Against the Grain

Published July 29, 2008

Cutting against the grain of conventional wisdom, New York Times best-seller George Weigel offers a compelling look at the ways in which Catholic social teaching sheds light on the challenges of peace, the problem of pluralism, the quest for human rights, and the defense of liberty. In this major contribution to public theology, one of America’s most prominent public intellectuals offers a meticulous analysis of the cultural foundations of the free society, as he makes a powerful case for the role of moral reasoning in meeting the threats to human dignity posed by debonair nihilism, jihadist violence, and the brave new world of manufactured men and women.

againstthegrainAgainst those who would argue that public theology is unsafe for democracy, Weigel shows how contemporary Catholic thinking can help all people of good will grapple with the great issue of our time: how do we live freedom wisely and well? In doing so, he creates a new angle of vision on the state of the West in the first decades of the 21st century, even as he proposes solutions to present problems that draw on the perennial wisdom of the past.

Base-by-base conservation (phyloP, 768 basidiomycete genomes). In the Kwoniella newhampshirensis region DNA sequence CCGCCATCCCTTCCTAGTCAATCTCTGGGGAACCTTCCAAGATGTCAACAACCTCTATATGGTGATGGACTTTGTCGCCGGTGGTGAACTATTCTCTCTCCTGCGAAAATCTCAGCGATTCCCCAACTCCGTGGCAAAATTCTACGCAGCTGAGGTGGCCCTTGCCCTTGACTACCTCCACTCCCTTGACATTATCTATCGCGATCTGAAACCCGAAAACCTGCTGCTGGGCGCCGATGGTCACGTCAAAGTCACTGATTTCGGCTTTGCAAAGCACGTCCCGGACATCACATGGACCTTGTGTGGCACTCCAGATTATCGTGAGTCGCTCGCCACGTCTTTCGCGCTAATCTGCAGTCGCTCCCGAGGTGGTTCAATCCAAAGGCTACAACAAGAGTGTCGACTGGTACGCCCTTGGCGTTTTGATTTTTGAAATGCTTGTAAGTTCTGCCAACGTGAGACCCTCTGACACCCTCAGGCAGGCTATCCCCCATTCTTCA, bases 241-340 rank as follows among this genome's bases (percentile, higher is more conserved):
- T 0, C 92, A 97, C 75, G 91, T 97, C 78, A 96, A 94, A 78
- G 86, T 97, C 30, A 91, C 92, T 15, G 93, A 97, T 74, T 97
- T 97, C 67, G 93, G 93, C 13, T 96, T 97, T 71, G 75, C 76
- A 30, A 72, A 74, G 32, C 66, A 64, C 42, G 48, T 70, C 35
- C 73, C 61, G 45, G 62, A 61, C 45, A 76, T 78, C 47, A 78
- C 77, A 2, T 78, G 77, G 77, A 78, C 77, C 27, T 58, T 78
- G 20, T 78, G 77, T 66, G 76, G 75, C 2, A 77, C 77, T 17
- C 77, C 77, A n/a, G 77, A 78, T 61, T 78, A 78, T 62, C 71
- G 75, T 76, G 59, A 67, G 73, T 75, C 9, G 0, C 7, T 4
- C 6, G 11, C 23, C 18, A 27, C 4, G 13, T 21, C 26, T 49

“Weigel’s learned, clearly written, and tightly argued essays stand as the best evidence for his claim that the Christian tradition is indispensable for any serious discussion of the challenges facing our country. In contrast to the materialist determinism or secularist scientism dominating our public discourse, Weigel himself exemplifies what he describes as the ‘Christian realist sensibility—an understanding of the inevitable irony, pathos, and tragedy of history; alertness to unintended consequences; a robust skepticism about schemes of human perfection (especially when politics is the instrument of salvation); [and] cherishing democracy without worshipping it.'”

–Bruce Thornton, City Journal, June 27, 2008

“In [Aginst the Grain], [George Weigel] offers an ‘against the grain’ vision of politics, economics, and human dignity in the face of violence, chaos, and religious indifference in a way that is not chastising of his liberal brethren and American Catholics. His 12 sensitive, openly honest, and hopeful discourses should shed much light on the thinking of today’s informed and religiously conservative Catholics.”

–Gary Gillum, Library Journal, May 1, 2008

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George Weigel is Distinguished Senior Fellow of the Ethics and Public Policy Center in Washington, D.C. and holds EPPC’s William E. Simon Chair in Catholic Studies.

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